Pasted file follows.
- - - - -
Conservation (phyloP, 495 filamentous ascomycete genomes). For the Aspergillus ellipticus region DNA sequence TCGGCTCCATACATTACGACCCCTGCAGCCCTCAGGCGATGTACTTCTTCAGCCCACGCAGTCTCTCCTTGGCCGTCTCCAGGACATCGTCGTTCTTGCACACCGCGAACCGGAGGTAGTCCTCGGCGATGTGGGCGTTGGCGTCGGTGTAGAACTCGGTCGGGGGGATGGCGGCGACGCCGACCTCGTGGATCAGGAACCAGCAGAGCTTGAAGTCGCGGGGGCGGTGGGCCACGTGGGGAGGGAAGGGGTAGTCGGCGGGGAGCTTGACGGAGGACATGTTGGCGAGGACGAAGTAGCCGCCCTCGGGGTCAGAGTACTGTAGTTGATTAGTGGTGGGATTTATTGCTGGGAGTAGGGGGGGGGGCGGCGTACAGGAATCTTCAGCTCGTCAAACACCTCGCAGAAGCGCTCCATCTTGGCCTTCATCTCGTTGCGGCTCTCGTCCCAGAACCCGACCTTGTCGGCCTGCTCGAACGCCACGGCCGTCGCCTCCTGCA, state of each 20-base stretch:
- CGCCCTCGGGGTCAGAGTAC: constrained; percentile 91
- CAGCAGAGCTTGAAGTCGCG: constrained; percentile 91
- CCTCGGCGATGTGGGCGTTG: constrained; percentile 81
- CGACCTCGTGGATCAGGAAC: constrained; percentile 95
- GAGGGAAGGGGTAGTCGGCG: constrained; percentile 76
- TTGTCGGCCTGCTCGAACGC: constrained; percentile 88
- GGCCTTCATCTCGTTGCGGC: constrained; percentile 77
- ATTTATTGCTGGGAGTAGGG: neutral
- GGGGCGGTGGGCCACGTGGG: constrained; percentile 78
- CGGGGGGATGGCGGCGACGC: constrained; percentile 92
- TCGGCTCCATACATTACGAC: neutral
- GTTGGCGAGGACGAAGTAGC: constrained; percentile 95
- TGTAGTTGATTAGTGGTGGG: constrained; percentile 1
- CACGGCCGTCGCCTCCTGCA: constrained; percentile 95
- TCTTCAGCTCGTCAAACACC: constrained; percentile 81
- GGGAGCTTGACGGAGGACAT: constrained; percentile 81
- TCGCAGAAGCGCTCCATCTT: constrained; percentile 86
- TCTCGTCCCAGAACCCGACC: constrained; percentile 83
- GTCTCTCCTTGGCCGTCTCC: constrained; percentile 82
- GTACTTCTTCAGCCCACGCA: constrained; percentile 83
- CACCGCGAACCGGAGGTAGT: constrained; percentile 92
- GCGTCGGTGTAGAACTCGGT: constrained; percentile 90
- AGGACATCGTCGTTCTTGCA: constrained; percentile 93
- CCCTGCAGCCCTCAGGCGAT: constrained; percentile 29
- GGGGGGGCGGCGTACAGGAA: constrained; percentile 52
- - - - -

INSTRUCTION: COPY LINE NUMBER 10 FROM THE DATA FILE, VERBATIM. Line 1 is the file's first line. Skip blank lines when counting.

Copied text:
- GGGGCGGTGGGCCACGTGGG: constrained; percentile 78